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PART One

CHAPTER 1. Introduction to Property Financing

The concept of financing, understood in its broad sense, embraces all sources of capital investment and, as such, the definition covers both debt and equity indiscriminately. The term financing is indeed taken to apply to any form of capital which may be used to finance an investment project, ranging from the more traditional forms to those which are more innovative, and including both the use of equity capital as well as the various forms of debt capital.[1]

The procedures for investment financing are extremely important since they make it possible to improve the investment's ultimate economic result due to the lower cost of the invested capital when debt is used. Moreover, in order to undertake a profitable investment, it must also be financially sustainable, e.g. it must be possible to secure the necessary resources. Eventually, this must all occur in a balanced manner in order to ensure that there is not an excessive financial risk due to the fixed cost of interest payment.[2] Indeed, were the latter to exceed a certain threshold, it would reduce the economic benefit of lower capital costs and, at the same time, make the investment overly complex due to the excessive restrictions imposed by lenders.[3]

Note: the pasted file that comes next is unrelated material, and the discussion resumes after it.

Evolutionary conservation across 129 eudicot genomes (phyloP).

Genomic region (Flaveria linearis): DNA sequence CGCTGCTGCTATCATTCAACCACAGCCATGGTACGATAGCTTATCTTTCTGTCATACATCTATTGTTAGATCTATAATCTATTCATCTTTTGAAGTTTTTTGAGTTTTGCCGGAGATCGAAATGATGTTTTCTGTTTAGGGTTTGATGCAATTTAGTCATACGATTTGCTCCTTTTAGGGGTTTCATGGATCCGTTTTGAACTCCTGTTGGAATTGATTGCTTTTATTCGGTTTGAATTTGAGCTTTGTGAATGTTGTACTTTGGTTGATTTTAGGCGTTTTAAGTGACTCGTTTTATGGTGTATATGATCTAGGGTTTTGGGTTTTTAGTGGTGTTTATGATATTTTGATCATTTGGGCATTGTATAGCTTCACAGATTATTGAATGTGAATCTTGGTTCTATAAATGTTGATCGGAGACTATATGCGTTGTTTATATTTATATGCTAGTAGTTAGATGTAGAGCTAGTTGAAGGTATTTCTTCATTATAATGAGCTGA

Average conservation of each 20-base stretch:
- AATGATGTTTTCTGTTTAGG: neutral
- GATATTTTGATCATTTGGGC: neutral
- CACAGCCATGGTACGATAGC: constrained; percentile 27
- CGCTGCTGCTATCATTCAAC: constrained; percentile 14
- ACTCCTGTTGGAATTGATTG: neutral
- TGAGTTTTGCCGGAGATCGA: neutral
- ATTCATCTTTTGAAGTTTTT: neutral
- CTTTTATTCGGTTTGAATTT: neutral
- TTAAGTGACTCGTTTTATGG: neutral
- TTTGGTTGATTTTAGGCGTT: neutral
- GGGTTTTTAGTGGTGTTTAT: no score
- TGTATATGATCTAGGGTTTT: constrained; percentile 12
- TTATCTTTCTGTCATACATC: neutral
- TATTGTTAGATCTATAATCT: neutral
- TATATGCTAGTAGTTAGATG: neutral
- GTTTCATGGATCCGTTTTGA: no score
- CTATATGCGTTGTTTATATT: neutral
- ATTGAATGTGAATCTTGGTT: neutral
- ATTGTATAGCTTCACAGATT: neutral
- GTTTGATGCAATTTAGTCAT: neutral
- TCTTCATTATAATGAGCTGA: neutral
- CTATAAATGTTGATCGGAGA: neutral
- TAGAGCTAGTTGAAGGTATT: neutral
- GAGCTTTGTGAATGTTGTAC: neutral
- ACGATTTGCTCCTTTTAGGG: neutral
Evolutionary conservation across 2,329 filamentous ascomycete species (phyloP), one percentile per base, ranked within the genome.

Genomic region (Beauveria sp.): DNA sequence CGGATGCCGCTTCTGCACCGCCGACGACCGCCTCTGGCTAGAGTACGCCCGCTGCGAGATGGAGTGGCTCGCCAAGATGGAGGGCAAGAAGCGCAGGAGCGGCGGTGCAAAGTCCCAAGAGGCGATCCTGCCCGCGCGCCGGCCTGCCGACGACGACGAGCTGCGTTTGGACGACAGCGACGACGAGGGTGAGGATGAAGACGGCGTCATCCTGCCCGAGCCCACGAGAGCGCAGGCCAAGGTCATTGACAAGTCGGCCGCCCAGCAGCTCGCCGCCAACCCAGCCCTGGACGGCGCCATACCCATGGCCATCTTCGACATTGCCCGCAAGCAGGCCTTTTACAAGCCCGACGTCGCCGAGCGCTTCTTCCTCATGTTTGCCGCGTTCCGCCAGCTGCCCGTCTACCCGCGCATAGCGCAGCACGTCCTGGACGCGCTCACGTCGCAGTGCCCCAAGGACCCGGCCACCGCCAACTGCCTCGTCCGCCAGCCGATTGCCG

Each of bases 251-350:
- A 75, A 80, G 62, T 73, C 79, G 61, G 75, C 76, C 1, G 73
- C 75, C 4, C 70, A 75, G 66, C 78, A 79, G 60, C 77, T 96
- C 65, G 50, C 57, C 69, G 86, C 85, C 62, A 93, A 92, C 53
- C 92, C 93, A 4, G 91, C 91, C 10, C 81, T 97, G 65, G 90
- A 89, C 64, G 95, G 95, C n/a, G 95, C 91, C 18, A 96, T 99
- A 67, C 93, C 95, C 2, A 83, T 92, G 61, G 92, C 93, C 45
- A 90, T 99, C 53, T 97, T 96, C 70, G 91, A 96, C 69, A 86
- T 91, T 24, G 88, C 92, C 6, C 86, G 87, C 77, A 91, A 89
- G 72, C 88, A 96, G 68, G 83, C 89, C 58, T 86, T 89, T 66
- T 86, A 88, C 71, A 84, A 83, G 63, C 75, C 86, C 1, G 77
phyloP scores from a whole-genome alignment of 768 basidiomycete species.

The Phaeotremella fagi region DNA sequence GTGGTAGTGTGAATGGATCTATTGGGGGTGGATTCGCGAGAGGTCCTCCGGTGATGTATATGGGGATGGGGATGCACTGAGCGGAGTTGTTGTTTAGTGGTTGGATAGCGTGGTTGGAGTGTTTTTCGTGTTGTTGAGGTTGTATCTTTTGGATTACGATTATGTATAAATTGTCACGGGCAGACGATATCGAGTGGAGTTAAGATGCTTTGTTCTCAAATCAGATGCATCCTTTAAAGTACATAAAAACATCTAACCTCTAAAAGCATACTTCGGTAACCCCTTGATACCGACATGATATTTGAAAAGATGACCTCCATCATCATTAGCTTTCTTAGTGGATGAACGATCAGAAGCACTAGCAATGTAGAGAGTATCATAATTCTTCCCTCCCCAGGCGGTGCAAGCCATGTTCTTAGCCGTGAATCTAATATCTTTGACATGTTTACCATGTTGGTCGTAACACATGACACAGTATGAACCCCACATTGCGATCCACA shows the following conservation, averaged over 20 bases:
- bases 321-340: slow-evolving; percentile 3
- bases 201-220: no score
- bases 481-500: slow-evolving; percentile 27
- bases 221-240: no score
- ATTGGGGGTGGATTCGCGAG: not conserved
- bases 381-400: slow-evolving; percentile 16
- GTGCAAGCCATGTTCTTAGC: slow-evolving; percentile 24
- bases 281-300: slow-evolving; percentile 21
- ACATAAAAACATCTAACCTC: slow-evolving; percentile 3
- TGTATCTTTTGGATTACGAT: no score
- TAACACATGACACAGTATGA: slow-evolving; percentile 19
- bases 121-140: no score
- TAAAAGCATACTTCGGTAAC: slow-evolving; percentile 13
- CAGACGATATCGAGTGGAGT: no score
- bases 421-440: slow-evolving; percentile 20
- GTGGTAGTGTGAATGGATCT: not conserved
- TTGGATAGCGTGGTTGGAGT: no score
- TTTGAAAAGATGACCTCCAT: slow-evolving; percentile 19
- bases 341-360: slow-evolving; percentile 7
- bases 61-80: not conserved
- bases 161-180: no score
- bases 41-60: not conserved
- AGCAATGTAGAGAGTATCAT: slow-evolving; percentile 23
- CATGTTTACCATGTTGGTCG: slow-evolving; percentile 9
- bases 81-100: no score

• [1] Whilst this hook will mainly address the issue of real estate financing through debt capital and bank lending, it is fundamental also to consider the full capital structure: general considerations relating to equity capital in terms of the measurement of expected returns and collection procedures also apply to the real estate sector. A choice has therefore been made to dedicate greater attention to forms of debt capital which are specific to the real estate sector, giving only marginal consideration to problems relating to equity capital when issues relating to hybrid financing (such as mezzanine finance and preferred equity) are addressed.
  • [2] On financial risk please see also Chapter 5.
  • [3] In the book the term lender is mainly used for the bank, but the term financier is also commonly used synonymously.
 
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